In theory, yes. If there are perfect** (and mutually exclusive) substitutes, and exactly the same amount of money is spent on those substitutes (and individuals would not have spent that money otherwise), then GDP could remain constant.However, even for extremely simple goods, this is unlikely.
However, the question asks how the events are likely to affect GDP. In practice, there are relatively few true perfect substitutes. If people can't go to Disney world, some may opt for less expensive alternatives, like watching a movie. Another consideration is whether or not Disney is obligated to pay staff during the time (probably not, so now there are people who are making less money and buying fewer things), Disney isn't purchasing food stocks and cute teddy bears for its canteens and games, and a host of other effects. The point is, it is most likely to push GDP down.
In this case, I would say the question kind of implies "all else held constant". The key learning outcome here is "When there is a shock, and firms are forced to cease production temporarily, this negatively impacts GDP." This is the basic principal for first year econ. In later years, you will get into general equilibrium, which deals more with the side-effects of such shocks and aggregate micro-decisions.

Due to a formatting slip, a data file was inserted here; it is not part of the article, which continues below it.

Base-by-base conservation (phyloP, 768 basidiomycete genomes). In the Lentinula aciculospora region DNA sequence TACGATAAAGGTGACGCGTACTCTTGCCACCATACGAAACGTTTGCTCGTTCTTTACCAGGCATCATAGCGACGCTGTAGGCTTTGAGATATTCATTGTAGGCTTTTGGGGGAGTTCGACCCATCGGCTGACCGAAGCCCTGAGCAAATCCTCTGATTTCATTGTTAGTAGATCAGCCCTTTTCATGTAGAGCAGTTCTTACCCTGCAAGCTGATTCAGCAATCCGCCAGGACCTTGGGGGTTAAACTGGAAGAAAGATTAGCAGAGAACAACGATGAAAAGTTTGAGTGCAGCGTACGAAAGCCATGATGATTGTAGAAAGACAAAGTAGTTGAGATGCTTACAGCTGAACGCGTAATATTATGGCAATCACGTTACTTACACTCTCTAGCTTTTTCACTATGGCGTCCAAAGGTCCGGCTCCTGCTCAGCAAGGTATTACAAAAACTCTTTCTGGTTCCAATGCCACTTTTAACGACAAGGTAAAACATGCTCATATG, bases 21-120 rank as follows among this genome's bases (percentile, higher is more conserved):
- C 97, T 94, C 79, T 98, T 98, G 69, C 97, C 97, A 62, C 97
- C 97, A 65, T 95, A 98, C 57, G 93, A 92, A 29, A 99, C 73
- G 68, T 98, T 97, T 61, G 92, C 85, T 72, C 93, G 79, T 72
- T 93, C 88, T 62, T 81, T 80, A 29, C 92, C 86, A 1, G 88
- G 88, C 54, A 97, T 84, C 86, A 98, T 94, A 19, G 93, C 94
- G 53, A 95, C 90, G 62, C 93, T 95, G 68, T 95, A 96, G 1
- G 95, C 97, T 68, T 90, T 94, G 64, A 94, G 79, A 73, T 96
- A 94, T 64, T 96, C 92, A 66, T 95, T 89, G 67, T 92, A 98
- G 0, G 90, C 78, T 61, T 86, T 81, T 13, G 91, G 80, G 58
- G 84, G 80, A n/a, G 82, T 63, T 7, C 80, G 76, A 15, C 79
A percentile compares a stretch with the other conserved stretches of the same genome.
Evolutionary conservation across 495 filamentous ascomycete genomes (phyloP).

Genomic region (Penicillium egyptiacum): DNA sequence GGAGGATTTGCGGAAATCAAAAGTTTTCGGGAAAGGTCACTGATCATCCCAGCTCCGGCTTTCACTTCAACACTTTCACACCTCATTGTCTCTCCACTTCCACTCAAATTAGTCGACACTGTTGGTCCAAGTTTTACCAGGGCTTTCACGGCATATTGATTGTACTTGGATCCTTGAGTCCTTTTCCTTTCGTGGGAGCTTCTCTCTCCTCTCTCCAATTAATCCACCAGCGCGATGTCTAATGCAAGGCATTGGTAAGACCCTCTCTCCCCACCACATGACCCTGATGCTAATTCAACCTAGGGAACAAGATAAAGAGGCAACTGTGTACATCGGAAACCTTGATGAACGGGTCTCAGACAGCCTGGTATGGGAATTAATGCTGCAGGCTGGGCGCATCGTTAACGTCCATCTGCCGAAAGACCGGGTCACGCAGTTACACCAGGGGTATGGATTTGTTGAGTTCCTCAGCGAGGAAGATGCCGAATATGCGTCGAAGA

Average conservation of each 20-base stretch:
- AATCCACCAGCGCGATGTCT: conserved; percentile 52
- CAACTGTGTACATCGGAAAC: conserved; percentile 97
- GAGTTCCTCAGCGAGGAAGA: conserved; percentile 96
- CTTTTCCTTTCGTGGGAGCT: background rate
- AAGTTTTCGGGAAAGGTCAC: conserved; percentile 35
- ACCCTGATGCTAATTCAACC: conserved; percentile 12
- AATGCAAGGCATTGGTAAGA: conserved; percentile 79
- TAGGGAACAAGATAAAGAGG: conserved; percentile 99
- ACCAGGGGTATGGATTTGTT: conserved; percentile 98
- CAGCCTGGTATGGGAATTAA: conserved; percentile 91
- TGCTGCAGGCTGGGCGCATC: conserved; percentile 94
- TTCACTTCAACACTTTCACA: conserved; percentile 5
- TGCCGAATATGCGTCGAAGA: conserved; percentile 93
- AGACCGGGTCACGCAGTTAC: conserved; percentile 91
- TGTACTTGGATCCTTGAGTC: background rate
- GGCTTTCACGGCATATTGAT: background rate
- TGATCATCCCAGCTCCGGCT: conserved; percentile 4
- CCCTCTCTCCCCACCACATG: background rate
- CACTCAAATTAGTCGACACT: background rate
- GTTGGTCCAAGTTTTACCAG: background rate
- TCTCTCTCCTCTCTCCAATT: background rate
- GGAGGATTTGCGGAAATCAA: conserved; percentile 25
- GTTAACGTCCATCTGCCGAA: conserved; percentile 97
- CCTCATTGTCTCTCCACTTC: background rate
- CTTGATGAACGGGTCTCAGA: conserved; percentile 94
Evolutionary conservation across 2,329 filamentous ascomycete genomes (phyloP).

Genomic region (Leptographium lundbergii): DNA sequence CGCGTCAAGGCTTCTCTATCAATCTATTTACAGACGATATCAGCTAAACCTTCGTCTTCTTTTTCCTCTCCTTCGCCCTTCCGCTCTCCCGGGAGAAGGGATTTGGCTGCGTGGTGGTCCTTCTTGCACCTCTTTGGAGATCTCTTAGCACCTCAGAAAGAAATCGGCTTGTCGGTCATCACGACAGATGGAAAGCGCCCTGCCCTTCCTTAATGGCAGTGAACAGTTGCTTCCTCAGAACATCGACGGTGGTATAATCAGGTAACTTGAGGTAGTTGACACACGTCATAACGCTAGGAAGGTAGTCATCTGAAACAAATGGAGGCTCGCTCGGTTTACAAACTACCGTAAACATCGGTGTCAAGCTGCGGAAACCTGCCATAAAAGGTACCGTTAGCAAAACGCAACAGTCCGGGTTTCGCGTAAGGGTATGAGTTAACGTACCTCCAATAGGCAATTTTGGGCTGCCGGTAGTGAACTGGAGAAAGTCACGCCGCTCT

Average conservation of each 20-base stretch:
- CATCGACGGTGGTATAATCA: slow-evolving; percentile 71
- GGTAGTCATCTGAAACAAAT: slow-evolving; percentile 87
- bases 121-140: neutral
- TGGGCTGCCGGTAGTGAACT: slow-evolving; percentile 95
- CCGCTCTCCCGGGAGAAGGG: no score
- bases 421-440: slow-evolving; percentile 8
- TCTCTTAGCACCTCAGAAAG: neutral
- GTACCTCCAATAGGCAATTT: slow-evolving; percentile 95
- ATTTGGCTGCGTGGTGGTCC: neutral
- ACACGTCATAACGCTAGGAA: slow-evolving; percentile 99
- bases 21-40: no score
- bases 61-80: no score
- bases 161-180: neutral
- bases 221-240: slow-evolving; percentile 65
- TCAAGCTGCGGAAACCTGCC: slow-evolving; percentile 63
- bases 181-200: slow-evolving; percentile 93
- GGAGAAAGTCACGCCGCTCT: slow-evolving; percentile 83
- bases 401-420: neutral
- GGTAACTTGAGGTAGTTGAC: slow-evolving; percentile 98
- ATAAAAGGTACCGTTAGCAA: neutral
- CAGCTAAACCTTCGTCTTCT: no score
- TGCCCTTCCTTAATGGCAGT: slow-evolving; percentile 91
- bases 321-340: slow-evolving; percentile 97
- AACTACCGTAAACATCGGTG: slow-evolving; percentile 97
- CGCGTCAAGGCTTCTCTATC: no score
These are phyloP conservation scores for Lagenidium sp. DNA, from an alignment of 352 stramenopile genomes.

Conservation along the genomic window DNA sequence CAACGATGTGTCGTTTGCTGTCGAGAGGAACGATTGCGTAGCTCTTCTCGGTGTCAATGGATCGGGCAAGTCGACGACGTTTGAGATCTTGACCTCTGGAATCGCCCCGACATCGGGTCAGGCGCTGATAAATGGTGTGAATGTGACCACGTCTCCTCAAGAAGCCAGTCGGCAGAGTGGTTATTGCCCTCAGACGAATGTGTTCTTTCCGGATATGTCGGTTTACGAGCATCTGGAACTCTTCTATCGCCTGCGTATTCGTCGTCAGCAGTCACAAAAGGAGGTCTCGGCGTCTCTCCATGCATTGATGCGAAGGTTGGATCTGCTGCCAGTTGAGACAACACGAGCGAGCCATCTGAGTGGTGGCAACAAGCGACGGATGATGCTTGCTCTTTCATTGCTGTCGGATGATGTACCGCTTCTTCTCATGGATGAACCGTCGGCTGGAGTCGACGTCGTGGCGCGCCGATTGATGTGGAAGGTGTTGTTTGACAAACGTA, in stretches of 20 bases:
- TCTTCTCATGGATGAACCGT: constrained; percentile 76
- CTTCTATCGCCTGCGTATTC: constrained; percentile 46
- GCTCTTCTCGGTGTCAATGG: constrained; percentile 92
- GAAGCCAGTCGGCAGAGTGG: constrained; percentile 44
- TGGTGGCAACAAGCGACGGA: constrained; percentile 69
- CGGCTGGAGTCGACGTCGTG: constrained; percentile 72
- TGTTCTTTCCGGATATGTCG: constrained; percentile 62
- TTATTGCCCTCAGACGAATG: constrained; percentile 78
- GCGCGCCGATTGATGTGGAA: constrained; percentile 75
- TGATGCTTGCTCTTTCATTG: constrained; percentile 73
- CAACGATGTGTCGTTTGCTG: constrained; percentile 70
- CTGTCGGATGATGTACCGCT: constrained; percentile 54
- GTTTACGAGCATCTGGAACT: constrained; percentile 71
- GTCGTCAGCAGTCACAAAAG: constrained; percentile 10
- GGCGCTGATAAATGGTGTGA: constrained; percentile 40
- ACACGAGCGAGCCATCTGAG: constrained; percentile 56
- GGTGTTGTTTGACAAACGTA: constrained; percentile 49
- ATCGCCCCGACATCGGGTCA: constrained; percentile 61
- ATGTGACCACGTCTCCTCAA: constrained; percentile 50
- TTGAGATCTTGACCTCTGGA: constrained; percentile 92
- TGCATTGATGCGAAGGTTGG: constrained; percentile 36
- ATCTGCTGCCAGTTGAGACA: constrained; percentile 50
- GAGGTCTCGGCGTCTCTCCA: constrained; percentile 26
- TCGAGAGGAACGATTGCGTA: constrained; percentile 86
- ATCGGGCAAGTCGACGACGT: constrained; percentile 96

** Edit: It is technically not strictly necessary for them to be perfect substitutes (see comments below). But in practice (and in the spirit of the first-year level question), shutting down a whole firm/industry will push GDP down. People are choosing between consumption and savings when deciding how to spend their money, between labor and leisure when deciding how to make their money, and taking away a large source of consumption-based utility is likely to ultimately shift choices away from consumption and towards savings and leisure both of which push down GDP in the current period, though savings generally increases it for t+1 (I am not going to get into trade-deficit effects here). But that is a more complex analysis that isn't really the point of the thought exercise in this particular case. Key learning: External shocks that reduce production generally reduce GDP, all else held constant.